Scientists are increasingly worried about the impact of escapees on native populations that are already in decline, mainly due to overfishing at sea.
In countries like Scotland, Canada, Ireland, and Norway large salmon farms containing hundreds of thousands of fish are often located in coastal waters close to salmon rivers. Atlantic salmon migrate up these rivers to breed after returning from their ocean feeding grounds.
Upwards of two million farm salmon are estimated to have escaped worldwide in 2002. Over 600,000 came from a single farm in the Faroe Islands in the North Atlantic. The incident is believed to be the world's biggest salmon escape. And in Scotland environmental groups say about a million farm salmon have escaped from their sea cages since 1998.
"Farmed fish are often detected in Scottish rivers," said Jeremy Read, director of the Atlantic Salmon Trust, a salmon conservation charity. "One study found that out of 16 rivers in northwest Scotland, 14 contained salmon of mixed farm origin."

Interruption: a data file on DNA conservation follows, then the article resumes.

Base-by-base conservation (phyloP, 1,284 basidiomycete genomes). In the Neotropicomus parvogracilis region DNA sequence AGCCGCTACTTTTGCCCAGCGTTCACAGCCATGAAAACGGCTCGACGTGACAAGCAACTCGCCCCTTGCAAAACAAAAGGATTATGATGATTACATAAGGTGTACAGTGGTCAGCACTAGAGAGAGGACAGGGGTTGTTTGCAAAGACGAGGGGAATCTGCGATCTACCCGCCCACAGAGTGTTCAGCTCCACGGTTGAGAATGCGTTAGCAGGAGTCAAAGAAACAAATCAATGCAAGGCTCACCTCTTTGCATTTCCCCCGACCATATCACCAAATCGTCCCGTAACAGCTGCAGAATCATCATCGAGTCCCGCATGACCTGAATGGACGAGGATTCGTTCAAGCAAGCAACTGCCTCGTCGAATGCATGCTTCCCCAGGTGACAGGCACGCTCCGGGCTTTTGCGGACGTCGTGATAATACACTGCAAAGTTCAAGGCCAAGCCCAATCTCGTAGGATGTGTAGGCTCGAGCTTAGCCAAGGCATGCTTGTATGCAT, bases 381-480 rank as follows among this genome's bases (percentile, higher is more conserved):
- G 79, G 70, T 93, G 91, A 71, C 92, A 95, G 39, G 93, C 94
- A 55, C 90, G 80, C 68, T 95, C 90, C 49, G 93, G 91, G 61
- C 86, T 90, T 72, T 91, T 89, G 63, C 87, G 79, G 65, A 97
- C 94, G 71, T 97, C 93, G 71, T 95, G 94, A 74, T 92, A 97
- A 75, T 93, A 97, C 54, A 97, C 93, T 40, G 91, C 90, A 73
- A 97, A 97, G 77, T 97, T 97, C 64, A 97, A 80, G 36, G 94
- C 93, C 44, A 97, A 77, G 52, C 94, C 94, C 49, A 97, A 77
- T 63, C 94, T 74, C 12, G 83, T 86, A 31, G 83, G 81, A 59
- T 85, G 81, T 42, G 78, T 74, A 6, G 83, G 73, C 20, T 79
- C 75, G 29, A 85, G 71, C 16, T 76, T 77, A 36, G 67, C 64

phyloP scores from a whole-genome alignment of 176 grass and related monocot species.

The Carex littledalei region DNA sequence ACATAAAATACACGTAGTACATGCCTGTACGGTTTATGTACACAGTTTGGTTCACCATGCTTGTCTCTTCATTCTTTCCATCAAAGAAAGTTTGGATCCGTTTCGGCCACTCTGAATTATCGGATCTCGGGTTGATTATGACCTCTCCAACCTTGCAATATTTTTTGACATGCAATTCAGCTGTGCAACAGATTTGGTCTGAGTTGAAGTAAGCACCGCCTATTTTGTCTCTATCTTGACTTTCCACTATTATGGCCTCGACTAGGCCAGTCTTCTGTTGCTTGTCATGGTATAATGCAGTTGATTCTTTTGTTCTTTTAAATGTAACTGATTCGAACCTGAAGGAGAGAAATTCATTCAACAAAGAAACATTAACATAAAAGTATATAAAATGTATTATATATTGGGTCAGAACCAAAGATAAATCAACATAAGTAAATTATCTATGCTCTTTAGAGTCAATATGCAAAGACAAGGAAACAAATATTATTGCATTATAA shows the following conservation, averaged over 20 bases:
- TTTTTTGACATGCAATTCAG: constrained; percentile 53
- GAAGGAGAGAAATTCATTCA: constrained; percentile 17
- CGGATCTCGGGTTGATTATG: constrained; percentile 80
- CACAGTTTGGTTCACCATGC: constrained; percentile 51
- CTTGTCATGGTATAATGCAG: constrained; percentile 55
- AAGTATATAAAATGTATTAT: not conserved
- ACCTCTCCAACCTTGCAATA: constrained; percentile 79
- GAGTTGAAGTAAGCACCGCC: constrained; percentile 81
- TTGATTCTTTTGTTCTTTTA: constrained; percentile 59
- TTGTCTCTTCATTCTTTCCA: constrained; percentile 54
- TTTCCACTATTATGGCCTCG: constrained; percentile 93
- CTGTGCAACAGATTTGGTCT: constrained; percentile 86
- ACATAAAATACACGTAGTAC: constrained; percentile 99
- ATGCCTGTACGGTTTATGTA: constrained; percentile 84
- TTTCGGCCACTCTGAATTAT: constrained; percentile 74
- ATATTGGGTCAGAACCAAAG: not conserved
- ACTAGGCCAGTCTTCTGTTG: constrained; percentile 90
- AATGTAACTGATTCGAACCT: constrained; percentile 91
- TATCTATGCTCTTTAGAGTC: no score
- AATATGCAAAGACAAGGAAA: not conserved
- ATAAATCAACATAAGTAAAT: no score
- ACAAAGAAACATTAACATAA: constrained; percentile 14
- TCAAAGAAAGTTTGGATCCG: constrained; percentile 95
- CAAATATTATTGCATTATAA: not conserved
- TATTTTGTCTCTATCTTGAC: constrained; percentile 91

Another study traced 80 percent of salmon in some Norwegian rivers back to fish farms. Differences between wild and farm-origin populations in Norway are thought to be halving every ten generations.
Read said: "The major problem of interbreeding is that it reduces a population's fitness and ability to survive. Native salmon have evolved to meet the particular circumstances and habitat of their river."
Garant added: "Interbreeding could disrupt the local adaptations specific to each wild population as farm fish are under very different selection pressures in an artificial habitat."
He and his colleagues say their salmon parr study suggests the rate at which farm fish genes are spreading into wild populations is greater than previously thought.
Their research also raises concerns of the possible impact of freshwater escapes from land-based farming operations where young salmon are reared before being transferred to saltwater.
If the aquaculture industry is unable to stem the flow of salmon escapes, one possible solution now being considered is for them to cultivate sterile fish known as triploids. Otherwise, the species anglers call, "the king of fish" could be headed for extinction.
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